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The Effects of Nicotine Treatment on Striatal Dopamine Neurotransmission after Traumatic Brain Injury

Shin, Samuel Sang-Hyun (2011) The Effects of Nicotine Treatment on Striatal Dopamine Neurotransmission after Traumatic Brain Injury. Doctoral Dissertation, University of Pittsburgh. (Unpublished)

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Traumatic brain injury (TBI) is a widespread problem in the United States affecting thousands of individuals annually. Due to our lack of understanding of the mechanisms of TBI, medical management of the functional deficits in these patients is difficult. In this study, injury induced deficits in striatal dopamine neurotransmission was studied using rats injured by controlled cortical impact. We identified specific decrease in the levels of phosphorylated tyrosine hydroxylase (TH) measured by Western blots in the striatum and substantia nigra at 1 week following TBI, suggesting a decrease in TH activity. A direct measurement of TH activity by an in-vivo TH activity assay showed a correlating deficit in the injured animals. Striatal dopamine release evoked by potassium stimulus using microdialysis probes was decreased in injured animals compared to shams at 1 week. These results suggest deficits in presynaptic dopamine synthesis and release. To reverse these deficits, nicotine which was previously demonstrated to enhance striatal dopamine signaling, was administered for 1 week following injury. Rats that were treated with nicotine showed recovery of dopamine release and TH activity deficits. We have previously identified that TBI induces deficits in phosphorylation of striatal posynaptic protein: dopamine and cAMP regulated phosphoprotein 32 (DARPP-32), an important regulator of striatal dopamine signaling. To assess if nicotine treatment can also reverse this deficit in DARPP-32 phosphorylation at threonine 34 (pDARPP-32-T34), Western blot was used. There was no enhancement of pDARPP-32-T34 levels by nicotine treatment compared to saline controls. Also, phosphorylation levels of molecules downstream of pDARPP-32-T34: extracellular signal-regulated kinase (ERK) and cAMP response element-binding protein (CREB) were not affected by nicotine treatment. Behavioral experiments testing motor function by Beam Balance Test and Beam Walking Test and cognitive function by Morris Water Maze test showed no benefits of nicotine treatment. The molecular results in this study suggest that nicotine may lead to activativation of multiple receptor signaling pathways that have opposite modulation of pDARPP-32-T34. This study gives us a better understanding of the complex signaling pathways of striatal dopamine neurotransmission in the setting of TBI.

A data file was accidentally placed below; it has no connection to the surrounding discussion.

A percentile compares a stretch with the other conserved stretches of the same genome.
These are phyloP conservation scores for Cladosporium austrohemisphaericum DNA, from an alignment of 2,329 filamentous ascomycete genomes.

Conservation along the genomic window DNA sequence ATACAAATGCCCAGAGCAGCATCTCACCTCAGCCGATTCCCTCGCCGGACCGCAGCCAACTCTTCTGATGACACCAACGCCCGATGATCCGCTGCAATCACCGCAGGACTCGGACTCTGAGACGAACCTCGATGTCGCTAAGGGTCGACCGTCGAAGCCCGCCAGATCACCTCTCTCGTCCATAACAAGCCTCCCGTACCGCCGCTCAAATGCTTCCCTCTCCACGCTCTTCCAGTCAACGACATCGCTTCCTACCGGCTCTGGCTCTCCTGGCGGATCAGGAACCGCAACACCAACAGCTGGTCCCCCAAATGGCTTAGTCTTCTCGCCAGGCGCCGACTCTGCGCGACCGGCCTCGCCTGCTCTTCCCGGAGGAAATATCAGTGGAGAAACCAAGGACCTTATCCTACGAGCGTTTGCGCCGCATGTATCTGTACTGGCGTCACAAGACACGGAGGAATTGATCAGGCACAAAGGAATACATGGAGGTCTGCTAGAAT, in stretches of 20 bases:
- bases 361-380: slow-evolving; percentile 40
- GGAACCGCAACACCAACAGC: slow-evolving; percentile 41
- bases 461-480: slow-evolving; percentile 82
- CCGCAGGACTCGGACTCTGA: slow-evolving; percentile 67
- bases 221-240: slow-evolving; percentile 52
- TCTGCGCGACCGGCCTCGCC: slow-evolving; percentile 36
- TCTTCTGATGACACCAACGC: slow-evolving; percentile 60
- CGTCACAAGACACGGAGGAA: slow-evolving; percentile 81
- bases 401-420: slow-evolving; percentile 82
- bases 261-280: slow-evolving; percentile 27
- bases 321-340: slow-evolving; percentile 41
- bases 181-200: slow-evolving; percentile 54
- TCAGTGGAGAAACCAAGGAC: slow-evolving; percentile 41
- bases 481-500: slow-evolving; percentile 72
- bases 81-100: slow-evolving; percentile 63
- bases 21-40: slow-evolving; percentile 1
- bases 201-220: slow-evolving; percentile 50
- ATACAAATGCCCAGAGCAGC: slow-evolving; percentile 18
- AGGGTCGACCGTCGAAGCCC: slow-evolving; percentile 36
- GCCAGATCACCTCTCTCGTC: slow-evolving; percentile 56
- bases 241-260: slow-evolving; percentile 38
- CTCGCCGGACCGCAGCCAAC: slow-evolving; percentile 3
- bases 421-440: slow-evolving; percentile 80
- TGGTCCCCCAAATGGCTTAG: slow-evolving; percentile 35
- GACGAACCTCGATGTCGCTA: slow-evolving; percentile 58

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Item Type: University of Pittsburgh ETD
Status: Unpublished
CreatorsEmailPitt UsernameORCID
Shin, Samuel Sang-Hyunsss26@pitt.eduSSS26
ETD Committee:
TitleMemberEmail AddressPitt UsernameORCID
Committee ChairGraham, Stevensgra@pitt.eduSGRA
Committee MemberKline,
Committee MemberDixon, C. Edwarddixonec@upmc.eduEDIXON
Committee MemberSutton,
Committee MemberPerez,
Committee MemberHastings,
Date: 16 March 2011
Date Type: Completion
Defense Date: 1 March 2011
Approval Date: 16 March 2011
Submission Date: 9 March 2011
Access Restriction: 5 year -- Restrict access to University of Pittsburgh for a period of 5 years.
Institution: University of Pittsburgh
Schools and Programs: School of Medicine > Neurobiology
Degree: PhD - Doctor of Philosophy
Thesis Type: Doctoral Dissertation
Refereed: Yes
Uncontrolled Keywords: dopamine; traumatic brain injury; nicotine; striatum
Other ID:, etd-03092011-222046
Date Deposited: 10 Nov 2011 19:32
Last Modified: 19 Dec 2016 14:35


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